The past few weeks we have rightly been talking about the life threatening issues Black and Latino Men face from the police and our (in)justice system… but new studies have just come out about the plight also faced by Black girls in this country and our school-to-jail pipeline… lets review and fold this into the discussion.

Last week, the New York Times ran a crucial piece about school-age girls and the massive disciplinary imbalances that effectively segregate them, both by race and also by skin color. From the New York Times article:


photo: Kevin Liles for The New York Times

“Data from the Office for Civil Rights at the United States Department of Education show that from 2011 to 2012, black girls in public elementary and secondary schools nationwide were suspended at a rate of 12 percent, compared with a rate of just 2 percent for white girls, and more than girls of any other race or ethnicity. In Georgia, the ratio of black girls receiving suspensions in the same period compared with white girls was 5 to 1, and in Henry County, that ratio was 2.3 to 1, said J D Hardin, the spokesman for the county’s school district. And researchers say that within minority groups, darker-skinned girls are disciplined more harshly than light-skinned ones.”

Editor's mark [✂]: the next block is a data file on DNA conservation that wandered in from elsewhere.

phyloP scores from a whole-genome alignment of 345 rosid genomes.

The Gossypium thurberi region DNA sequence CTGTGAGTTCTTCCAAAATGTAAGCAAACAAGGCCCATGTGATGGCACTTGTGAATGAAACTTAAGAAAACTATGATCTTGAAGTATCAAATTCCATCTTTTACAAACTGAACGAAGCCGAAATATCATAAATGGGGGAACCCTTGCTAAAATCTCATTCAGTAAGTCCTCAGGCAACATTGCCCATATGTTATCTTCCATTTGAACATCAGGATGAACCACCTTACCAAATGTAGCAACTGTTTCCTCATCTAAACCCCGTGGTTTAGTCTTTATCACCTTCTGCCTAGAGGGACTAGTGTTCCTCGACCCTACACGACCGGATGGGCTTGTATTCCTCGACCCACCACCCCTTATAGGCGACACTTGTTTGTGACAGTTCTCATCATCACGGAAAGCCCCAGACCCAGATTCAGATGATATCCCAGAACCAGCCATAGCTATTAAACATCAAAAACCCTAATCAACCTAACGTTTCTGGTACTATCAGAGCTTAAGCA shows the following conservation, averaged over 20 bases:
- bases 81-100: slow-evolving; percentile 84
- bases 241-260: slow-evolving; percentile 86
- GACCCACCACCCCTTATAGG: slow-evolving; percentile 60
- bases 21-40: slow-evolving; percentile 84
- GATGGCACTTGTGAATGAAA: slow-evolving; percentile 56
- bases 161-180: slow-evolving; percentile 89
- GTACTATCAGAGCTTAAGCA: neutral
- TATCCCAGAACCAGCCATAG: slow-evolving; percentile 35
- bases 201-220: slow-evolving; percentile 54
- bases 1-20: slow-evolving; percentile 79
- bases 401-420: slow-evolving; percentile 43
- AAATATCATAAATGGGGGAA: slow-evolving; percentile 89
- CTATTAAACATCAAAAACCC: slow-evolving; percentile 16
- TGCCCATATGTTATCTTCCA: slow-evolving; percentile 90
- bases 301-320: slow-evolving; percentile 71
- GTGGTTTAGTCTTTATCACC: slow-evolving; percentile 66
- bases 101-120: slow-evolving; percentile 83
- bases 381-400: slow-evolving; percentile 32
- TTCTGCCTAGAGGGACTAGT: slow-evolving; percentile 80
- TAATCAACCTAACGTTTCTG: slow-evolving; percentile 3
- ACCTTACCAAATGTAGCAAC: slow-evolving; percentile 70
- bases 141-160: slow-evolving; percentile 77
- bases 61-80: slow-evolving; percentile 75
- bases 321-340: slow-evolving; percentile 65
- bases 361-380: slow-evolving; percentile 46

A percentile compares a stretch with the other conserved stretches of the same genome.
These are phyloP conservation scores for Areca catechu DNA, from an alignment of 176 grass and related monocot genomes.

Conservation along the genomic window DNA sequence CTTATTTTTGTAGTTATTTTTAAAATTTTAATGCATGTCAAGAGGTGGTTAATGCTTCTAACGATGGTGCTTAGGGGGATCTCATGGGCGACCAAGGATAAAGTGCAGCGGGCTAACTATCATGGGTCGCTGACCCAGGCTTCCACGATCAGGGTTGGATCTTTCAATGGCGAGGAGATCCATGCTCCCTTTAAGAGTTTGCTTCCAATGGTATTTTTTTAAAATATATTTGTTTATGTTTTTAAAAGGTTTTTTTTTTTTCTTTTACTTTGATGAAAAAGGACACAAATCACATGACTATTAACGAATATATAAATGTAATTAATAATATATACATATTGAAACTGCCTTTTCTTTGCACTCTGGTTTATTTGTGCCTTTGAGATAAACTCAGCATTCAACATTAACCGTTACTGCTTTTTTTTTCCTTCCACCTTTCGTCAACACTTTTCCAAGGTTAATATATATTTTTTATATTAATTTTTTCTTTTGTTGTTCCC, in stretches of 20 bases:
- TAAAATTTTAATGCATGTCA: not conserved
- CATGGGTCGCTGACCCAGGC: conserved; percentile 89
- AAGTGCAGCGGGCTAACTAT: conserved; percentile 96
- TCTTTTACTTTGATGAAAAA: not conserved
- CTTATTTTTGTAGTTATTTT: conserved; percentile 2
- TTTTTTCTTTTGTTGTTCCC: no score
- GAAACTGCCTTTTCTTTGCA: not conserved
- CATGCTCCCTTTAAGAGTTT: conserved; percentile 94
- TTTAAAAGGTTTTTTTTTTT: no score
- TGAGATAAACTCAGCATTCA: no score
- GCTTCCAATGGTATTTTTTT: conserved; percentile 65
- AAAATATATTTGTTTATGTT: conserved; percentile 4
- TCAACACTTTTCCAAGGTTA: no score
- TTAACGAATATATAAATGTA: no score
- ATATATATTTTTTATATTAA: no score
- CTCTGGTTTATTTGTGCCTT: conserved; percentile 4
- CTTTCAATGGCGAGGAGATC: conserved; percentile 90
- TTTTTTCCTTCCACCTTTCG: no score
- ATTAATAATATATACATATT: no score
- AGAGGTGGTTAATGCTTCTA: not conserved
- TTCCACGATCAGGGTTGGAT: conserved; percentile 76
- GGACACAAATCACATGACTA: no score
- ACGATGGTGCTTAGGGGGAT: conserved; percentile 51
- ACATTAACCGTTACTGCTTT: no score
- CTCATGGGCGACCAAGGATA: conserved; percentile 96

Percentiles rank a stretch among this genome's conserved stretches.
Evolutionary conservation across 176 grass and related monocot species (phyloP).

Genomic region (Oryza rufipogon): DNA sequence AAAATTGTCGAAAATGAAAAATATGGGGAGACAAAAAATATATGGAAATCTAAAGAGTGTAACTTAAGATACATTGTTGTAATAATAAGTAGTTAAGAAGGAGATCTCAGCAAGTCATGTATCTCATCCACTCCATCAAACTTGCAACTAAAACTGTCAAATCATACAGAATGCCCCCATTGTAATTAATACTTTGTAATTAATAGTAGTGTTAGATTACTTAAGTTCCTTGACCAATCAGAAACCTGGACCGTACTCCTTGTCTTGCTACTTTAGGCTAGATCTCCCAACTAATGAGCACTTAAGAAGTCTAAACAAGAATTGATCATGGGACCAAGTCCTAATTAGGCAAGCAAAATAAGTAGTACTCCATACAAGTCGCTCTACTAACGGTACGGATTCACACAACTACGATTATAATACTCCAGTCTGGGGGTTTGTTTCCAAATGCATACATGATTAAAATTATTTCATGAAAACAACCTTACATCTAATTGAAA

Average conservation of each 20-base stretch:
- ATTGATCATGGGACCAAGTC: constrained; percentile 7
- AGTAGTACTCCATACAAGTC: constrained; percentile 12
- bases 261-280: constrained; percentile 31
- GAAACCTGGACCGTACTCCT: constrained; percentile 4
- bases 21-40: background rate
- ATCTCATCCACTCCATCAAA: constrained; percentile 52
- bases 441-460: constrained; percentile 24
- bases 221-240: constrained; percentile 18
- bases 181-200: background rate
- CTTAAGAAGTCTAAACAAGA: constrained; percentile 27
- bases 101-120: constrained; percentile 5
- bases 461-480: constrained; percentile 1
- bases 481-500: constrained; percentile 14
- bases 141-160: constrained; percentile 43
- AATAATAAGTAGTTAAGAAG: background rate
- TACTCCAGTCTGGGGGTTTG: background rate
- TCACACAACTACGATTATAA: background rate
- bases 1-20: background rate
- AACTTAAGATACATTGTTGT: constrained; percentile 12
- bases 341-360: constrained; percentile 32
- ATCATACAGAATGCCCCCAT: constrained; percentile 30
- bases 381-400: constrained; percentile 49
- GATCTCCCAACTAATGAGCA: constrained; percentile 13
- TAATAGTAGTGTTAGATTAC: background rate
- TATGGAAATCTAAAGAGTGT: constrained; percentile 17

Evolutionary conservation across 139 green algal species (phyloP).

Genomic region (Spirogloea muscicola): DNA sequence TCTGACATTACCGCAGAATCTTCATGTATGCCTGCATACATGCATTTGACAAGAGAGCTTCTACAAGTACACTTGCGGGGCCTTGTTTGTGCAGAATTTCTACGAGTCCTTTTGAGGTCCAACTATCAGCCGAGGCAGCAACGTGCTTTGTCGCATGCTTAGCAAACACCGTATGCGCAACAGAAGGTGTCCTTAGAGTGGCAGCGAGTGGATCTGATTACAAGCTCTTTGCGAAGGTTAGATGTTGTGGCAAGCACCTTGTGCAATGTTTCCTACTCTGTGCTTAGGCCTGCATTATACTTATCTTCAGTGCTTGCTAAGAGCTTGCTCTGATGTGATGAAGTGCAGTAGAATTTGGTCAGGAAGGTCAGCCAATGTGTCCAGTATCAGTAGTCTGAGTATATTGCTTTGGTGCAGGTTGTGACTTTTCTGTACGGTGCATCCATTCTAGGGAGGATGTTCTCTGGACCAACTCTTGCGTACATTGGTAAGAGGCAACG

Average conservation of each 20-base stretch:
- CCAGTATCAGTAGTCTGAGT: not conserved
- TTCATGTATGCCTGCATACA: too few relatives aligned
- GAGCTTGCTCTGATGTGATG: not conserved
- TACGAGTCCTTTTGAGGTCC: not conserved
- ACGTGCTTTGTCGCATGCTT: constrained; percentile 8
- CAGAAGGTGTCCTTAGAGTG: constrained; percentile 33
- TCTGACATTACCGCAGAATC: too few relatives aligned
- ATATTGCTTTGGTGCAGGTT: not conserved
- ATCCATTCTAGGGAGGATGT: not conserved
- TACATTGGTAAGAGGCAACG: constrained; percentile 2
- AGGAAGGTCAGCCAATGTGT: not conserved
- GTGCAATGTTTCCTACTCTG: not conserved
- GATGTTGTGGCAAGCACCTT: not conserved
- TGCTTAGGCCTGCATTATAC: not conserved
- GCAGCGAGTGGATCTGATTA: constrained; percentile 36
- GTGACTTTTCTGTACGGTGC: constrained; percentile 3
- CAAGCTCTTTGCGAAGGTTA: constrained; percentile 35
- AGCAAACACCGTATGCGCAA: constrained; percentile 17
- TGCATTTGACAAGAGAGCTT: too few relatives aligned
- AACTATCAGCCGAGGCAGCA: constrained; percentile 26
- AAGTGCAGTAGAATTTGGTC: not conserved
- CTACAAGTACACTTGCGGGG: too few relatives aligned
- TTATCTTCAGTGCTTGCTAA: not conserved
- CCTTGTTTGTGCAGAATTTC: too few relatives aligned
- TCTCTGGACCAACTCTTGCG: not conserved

“There are different gender expectations for black girls compared with white girls, said Lance Hannon, a Villanova sociology professor who conducted the analysis. And, he said, there are different expectations within cross-sections of black girls. “When a darker-skinned African-American female acts up, there’s a certain concern about their boyish aggressiveness,” Dr. Hannon said, “that they don’t know their place as a female, as a woman.”” (JUST WOW!!!)

This issue in particular really hits home to me. My mother always tells the story of being called in for a meeting with the principal of my elementary school because the teachers complained that I raised my hand too much in class.  Let that sink in…… I was not yelling out the answers or disrupting class, but because I dared to be a young black girl that knew the answers. My mom of course inquired, ” We’ll why don’t you call on her?” HA!

I love that these issues of bias are finally starting to be confronted.

This American Life recently did an amazing podcast about the school-to-jails pipeline… def worth a listen below:

Here is also a  great documentary on the issue: DARK GIRLS